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FIG COOKIES Recipe

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FIG COOKIES image
Our Italian Ladies

 

This recipe for FIG COOKIES, by , is from Italian-American Cuisine , one of the cookbooks created at FamilyCookbookProject.com. We help families or individuals create heirloom cookbook treasures.

Contributor:  
Contributor:  
Grandma Angie Cassara
Added: Tuesday, January 30, 2007

Category:
Category:

Ingredients:  
Ingredients:  
“Also known as cucciadati—a very special cookie for occasions such as Christmas, Easter or St. Joseph’s Day”

Dough:
12 cups flour
3 cups sugar
2 cups shortening
6 tspn. Baking Powder
2 tspn. vanilla
6 to 8 eggs
1 to 2 cups milk – add milk gradually to get right consistency


Filling:
3 pounds of dried figs
1 pound seedless raisins
1 pound of chopped nuts
1 small jar of honey
Peel from 3 oranges
1 cup sugar
1 ½ Tblspn. Cinnamon, Cloves, Allspice
Pinch of black pepper
6 oz. glass of orange juice

Directions:
Directions:
Dough:
Cream shortening and sugar well. Add eggs one at a time. Combine flour, baking powder, and alternate with milk, add vanilla. Dough should be stiff enough to roll out on floured board. If it is too soft it helps to keep it refrigerated and take enough out at a time.

Filling:
Soak figs in warm water to soften to remove stems, then grind with orange peel, raisins, nuts, spices, sugar and honey (add some orange juice to be able to mix). Add 12 Tblspns. spices first and then more to taste. Roll out dough in strips, fill with filling. Roll to seal. Cut in pieces.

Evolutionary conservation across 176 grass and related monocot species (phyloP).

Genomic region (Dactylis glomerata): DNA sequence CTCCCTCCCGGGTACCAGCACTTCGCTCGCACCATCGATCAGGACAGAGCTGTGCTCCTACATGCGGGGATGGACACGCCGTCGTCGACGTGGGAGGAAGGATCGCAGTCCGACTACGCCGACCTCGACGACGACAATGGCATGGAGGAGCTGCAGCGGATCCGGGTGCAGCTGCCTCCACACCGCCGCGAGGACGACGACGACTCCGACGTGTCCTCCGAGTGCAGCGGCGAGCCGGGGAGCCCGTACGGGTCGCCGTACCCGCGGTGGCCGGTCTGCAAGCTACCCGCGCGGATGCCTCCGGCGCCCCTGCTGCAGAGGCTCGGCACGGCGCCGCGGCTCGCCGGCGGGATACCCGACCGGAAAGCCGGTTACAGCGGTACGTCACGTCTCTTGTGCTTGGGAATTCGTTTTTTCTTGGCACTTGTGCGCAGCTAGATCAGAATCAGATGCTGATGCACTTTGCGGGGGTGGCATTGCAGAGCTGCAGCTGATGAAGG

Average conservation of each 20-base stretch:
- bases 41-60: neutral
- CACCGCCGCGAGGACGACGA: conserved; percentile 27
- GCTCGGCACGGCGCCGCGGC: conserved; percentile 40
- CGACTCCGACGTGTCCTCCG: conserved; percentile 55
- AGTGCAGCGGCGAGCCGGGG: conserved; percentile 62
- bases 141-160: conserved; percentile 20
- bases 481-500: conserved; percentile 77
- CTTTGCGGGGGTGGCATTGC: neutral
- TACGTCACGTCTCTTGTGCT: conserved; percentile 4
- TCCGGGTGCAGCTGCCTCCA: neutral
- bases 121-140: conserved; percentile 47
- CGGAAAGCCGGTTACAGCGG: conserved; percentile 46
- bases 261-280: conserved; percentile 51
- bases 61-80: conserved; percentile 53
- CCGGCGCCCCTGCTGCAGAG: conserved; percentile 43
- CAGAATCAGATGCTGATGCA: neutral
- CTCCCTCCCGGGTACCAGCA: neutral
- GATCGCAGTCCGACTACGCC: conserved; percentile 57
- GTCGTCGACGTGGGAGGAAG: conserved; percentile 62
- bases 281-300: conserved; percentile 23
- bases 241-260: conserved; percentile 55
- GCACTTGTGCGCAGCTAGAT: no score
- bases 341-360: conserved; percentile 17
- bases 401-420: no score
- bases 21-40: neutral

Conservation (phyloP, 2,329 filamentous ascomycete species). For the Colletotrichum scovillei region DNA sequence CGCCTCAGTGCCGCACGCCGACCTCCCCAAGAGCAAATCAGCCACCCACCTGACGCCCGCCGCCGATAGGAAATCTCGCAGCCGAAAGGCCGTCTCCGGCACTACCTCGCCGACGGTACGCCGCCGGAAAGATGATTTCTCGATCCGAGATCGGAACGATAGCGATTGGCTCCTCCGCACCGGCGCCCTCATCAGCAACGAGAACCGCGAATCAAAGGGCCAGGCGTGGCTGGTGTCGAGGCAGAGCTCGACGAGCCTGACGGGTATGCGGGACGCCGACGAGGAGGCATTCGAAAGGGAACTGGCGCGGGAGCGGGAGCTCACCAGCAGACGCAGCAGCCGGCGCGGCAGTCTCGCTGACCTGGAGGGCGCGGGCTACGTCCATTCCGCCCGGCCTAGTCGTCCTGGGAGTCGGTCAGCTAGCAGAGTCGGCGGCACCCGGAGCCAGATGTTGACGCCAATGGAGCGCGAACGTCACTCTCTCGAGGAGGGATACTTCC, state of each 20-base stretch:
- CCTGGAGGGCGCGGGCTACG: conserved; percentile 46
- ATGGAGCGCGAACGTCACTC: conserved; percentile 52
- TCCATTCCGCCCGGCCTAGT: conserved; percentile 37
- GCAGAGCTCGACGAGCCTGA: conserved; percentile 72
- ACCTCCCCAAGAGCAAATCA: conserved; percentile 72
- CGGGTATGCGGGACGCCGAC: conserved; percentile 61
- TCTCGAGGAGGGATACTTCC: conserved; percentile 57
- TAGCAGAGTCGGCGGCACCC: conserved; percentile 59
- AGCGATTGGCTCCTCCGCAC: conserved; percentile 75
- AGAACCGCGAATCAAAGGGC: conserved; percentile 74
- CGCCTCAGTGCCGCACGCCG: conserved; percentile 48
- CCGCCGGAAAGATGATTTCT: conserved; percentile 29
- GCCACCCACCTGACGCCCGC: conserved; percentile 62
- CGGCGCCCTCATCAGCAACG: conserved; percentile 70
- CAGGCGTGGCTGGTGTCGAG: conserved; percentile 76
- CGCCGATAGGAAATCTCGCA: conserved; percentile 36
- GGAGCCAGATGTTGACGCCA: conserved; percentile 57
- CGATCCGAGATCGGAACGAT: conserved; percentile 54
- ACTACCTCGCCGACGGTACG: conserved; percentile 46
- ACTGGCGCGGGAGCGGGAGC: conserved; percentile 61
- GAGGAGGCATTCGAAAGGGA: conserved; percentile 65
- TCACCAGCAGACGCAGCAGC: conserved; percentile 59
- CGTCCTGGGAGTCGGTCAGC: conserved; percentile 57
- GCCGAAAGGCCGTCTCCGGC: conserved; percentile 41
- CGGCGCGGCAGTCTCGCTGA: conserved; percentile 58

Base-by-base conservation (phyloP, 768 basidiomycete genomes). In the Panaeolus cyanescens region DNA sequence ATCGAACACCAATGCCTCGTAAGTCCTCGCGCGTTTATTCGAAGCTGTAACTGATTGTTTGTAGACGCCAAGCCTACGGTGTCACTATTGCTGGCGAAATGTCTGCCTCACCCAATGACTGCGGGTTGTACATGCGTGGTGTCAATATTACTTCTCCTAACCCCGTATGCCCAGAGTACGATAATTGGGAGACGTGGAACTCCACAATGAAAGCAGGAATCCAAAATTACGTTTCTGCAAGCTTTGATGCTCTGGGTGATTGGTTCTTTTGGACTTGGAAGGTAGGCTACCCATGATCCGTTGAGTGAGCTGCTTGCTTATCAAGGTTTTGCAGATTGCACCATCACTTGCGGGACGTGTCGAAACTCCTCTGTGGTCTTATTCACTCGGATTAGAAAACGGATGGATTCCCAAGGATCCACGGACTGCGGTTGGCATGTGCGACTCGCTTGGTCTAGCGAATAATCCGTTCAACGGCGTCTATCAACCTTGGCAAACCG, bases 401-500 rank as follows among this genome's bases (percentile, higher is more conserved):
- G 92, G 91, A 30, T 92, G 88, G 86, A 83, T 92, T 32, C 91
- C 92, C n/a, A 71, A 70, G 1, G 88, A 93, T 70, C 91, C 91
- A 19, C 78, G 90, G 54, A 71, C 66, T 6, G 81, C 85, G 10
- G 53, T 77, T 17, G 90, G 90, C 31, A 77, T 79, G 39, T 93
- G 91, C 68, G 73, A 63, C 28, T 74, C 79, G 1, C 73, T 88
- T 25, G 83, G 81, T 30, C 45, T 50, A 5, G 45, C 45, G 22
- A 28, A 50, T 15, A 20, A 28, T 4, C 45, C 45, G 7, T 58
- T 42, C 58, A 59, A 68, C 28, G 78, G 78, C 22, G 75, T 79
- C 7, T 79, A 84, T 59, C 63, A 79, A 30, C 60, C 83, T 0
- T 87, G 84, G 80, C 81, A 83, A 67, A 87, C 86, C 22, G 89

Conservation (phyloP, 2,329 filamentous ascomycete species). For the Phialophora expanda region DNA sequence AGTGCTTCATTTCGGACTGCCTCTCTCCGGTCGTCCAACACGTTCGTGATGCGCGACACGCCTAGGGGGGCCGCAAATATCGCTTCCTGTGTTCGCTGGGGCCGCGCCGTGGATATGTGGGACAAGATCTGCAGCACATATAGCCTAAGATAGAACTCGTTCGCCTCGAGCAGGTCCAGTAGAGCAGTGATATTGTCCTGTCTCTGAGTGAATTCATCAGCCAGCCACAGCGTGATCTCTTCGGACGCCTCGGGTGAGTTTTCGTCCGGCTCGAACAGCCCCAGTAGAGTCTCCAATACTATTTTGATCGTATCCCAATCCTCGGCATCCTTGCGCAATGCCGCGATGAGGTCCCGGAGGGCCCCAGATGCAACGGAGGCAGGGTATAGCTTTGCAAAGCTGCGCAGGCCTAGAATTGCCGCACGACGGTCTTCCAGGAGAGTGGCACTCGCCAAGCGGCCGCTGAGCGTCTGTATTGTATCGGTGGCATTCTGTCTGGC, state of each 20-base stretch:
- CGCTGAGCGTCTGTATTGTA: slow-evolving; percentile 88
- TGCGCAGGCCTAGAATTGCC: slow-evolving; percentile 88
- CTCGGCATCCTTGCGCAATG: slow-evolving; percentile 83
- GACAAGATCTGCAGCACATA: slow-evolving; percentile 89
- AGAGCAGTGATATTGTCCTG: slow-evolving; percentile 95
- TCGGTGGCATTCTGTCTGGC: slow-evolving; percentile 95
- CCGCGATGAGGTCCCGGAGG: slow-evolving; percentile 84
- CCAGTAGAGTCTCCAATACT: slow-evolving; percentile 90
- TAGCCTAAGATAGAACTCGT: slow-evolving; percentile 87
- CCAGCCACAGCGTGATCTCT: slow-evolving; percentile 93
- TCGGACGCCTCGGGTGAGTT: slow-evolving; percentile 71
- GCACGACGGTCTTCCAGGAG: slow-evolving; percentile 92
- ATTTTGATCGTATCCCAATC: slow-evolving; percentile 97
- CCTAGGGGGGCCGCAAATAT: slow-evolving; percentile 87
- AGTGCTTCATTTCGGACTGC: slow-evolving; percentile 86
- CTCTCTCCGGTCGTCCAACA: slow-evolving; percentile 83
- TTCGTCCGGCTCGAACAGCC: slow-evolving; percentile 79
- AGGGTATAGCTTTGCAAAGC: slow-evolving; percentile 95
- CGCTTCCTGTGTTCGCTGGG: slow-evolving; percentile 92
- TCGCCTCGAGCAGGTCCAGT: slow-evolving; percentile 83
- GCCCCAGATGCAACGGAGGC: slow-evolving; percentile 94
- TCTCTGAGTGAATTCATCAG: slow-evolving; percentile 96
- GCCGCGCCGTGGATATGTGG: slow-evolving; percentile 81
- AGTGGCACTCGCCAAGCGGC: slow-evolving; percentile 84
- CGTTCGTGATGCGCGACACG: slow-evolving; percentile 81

Number Of Servings:
Number Of Servings:
Several dozen
Preparation Time:
Preparation Time:
Bake at 350 degrees for 15 to 20 minutes until light browned.
Personal Notes:
Personal Notes:
I never really liked these as a child, but everyone in my family went crazy over them. My grandmother would bake them and place them on a white sheet covering her dining room table. My mom would also do the same. After they were baked, they were stored in large tins to keep them fresh.

My mother had to stop my Dad from eating them so much.

I remember these especially during Christmas, Easter and of course, St. Joseph's Day. I make them now especially for St. Joseph's Day, and I must say, I do enjoy them almost as much as my Dad!

 

 

 

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